2) Don’t spend money on ‘swag’.

As “Shark Tank” billionaire and uber-investor Mark Cuban advises start-ups:

“A sure sign of failure for a startup is when someone sends me logo-embroidered polo shirts.”

As Cuban says, such spending is “a sure sign of failure” and shows that you “have no idea how to spend your money.”

Detroit has learned about extraneous spending on such extraneous “swag” the hard way.  To wit: In the midst of the Motor City’s bankruptcy, city officials have approved $285 billion in taxpayer funds to build a new … hockey stadium.  The stadium may look nice, it may make people feel good, but it’s a waste of money.

As the aforementioned John Stossel also points out, Detroit spent $60 million on a New Public Safety Headquarters (and, yet, still has one of the highest murder rates in the country, with an average wait time for police of 58 minutes).

Neither the hockey stadium nor the public safety headquarters was needed, and they aren’t helping Detroit’s bottom line — they’re putting the city in a deeper hole.

3) If you’re in too deep, call in some help.

Detroit’s politicians have been able to dig the city out of it’s deep fiscal hole which, to be sure, was created by decades of mismanagement.  Now, the experts (the governor and appointed emergency manager) have taken control and are working to set things straight.

Now, hopefully, your business never gets in a hole as deep as Detroit’s, but we all face challenges that sometimes are beyond our expertise to fit. Seeking outside help — whether from friends, colleagues or even paid consultants — isn’t a sign of weakness, it’s a sign that you’re serious about fixing the problem.

In Detroit’s case, this help had to be forced on the city. Don’t let that happen to you. Get help early and stem the tide of the problem.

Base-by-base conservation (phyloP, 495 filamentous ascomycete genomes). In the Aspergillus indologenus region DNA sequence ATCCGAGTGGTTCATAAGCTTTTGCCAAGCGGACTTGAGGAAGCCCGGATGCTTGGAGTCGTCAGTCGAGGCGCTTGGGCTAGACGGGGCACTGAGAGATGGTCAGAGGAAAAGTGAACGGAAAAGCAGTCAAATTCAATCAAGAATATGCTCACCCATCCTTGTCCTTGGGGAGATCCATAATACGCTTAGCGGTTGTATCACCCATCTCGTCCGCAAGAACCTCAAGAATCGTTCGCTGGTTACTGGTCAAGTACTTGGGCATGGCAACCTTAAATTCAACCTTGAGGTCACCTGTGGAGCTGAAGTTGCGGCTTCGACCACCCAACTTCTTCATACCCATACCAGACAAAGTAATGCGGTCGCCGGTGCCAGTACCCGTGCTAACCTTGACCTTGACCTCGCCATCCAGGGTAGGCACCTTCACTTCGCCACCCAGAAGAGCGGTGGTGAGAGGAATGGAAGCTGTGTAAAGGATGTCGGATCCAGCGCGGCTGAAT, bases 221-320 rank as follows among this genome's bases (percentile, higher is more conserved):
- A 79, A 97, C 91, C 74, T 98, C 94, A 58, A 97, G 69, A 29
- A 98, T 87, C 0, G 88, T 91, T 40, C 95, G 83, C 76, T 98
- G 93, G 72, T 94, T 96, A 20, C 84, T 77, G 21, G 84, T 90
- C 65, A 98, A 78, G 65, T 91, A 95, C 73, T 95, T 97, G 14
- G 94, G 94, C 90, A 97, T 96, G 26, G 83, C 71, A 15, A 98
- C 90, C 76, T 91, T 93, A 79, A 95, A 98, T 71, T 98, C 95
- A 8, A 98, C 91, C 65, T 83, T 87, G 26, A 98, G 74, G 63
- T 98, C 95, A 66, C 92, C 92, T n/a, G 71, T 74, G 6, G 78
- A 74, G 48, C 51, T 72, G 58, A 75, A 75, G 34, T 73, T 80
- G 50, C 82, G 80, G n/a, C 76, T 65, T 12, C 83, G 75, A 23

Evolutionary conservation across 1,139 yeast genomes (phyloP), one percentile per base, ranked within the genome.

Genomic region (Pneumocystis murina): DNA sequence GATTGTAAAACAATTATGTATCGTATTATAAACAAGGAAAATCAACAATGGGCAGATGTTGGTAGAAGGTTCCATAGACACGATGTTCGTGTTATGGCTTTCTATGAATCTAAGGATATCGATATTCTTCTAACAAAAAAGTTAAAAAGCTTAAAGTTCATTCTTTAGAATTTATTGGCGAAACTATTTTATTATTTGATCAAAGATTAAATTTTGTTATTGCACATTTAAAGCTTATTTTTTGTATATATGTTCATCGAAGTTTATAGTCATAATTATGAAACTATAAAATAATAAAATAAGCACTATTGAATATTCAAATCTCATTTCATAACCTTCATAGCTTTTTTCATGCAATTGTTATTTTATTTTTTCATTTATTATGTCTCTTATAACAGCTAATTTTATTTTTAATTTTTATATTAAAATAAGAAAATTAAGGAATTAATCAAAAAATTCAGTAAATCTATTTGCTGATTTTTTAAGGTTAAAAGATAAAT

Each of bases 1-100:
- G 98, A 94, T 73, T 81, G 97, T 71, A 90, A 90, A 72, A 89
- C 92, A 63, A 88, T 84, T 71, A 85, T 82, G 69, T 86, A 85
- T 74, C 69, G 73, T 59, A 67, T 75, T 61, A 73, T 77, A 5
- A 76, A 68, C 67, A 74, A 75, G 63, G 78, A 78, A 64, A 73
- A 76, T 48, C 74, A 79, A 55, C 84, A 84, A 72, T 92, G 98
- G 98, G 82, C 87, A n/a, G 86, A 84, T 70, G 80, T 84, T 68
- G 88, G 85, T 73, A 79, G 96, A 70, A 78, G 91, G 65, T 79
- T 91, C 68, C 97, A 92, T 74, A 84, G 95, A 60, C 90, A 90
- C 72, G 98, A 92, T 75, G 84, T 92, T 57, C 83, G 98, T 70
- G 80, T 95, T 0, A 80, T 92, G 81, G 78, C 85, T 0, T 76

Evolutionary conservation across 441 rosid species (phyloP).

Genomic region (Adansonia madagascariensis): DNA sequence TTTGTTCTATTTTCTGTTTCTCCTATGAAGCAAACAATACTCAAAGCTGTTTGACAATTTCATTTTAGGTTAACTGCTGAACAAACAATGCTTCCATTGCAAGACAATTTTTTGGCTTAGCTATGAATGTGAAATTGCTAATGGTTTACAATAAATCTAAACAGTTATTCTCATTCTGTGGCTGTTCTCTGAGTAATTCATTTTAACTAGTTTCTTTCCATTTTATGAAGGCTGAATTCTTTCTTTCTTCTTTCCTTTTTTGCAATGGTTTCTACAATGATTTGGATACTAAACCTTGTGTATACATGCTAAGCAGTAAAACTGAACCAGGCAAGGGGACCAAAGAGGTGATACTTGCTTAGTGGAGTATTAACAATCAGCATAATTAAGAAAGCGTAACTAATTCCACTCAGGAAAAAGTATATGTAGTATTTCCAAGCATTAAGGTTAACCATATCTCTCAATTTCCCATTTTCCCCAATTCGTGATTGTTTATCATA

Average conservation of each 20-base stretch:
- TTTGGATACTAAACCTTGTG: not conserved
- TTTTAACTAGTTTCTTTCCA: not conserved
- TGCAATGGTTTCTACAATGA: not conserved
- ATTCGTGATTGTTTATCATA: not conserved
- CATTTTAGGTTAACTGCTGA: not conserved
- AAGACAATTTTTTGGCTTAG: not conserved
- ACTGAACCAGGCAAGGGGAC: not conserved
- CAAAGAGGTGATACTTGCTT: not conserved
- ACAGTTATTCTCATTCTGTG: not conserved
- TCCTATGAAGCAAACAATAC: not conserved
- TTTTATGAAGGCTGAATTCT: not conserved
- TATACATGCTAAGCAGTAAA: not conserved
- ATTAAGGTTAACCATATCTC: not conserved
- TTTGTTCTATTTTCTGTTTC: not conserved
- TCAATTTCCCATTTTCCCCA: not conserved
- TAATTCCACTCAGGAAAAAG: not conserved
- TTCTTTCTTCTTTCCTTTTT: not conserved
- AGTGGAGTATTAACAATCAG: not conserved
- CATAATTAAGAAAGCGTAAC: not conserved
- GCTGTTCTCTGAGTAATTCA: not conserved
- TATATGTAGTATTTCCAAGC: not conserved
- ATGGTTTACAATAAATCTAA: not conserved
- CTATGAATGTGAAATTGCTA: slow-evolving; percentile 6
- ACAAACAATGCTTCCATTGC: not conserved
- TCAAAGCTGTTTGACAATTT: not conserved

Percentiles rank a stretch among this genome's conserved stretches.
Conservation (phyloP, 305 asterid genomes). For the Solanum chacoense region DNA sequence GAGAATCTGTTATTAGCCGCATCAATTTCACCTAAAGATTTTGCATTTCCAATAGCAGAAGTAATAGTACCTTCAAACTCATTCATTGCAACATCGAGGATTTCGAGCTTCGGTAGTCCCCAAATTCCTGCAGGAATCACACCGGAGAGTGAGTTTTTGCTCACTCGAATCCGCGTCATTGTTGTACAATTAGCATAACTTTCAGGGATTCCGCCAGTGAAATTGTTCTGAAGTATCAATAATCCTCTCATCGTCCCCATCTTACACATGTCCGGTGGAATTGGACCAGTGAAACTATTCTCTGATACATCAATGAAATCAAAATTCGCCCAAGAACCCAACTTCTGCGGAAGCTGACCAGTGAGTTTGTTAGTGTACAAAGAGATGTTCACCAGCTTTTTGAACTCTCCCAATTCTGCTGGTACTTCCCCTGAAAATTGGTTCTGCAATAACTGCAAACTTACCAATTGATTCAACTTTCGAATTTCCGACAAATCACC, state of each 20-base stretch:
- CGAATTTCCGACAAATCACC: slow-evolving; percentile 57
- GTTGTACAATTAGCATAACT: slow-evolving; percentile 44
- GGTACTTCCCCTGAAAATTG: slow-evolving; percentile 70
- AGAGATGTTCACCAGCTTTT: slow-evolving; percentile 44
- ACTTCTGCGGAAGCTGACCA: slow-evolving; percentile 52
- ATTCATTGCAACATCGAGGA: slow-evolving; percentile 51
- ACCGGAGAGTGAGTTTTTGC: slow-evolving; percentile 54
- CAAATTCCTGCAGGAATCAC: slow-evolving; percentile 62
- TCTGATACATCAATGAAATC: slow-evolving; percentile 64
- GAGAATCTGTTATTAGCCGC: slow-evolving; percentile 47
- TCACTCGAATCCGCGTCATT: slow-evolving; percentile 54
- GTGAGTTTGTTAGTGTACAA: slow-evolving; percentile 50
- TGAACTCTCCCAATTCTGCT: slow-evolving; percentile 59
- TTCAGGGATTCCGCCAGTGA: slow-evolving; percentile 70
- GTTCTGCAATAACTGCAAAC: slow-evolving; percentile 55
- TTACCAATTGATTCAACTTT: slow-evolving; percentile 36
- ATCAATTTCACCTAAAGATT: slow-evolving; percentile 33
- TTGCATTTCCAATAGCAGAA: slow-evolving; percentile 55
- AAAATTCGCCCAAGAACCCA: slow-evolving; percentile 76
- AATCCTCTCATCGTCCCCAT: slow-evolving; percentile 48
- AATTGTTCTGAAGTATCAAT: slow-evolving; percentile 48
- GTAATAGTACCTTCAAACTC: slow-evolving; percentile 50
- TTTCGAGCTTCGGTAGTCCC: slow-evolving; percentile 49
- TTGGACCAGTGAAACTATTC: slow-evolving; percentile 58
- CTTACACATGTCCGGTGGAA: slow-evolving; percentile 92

4) Cut costs, cut costs, cut costs.

Okay, this last one may seem obvious — and is probably covered by some of the other points on this list.  But it’s still vital.  Detroit has spent its way into the current crisis — promising too much money to its employees, and spending recklessly, while its tax base fled the city.  The city has also learned (although the politicians probably won’t admit it) that raising taxes can make the problem worse.

Your business should learn from this example.  Your tax base (i.e., your clients) won’t always be around and, besides, you can’t just snap your fingers to raise more income like a city can raise taxes.

Cut your overhead. Go lean. Don’t hire too fast. Work from home (or co-share an office).

Do whatever you can to keep those costs low.

It’s questionable whether politicians in Detroit, and across the country, will learn anything from the Motor City’s downfall — but you’re smarter than they are, and I know you will apply these simple lessons to your small business.

FEEDBACK FRIDAY: What are your biggest productivity challenges?


Here at CurtMercadante.com, we like to share our thoughts, tips and tricks for helping you be more productive at work and home.  In recent weeks, we’ve dealt with the topics of overcoming email and conference call overload, we’ve shared some of our productivity app recommendations, and we’ve even tried to share some motivational stories to help you meet your productivity challenges.

Today, we want to hear from you.  What’s your biggest productivity challenge? What’s the best advice you’ve ever been given that has helped you to be more productive?  What apps do you use?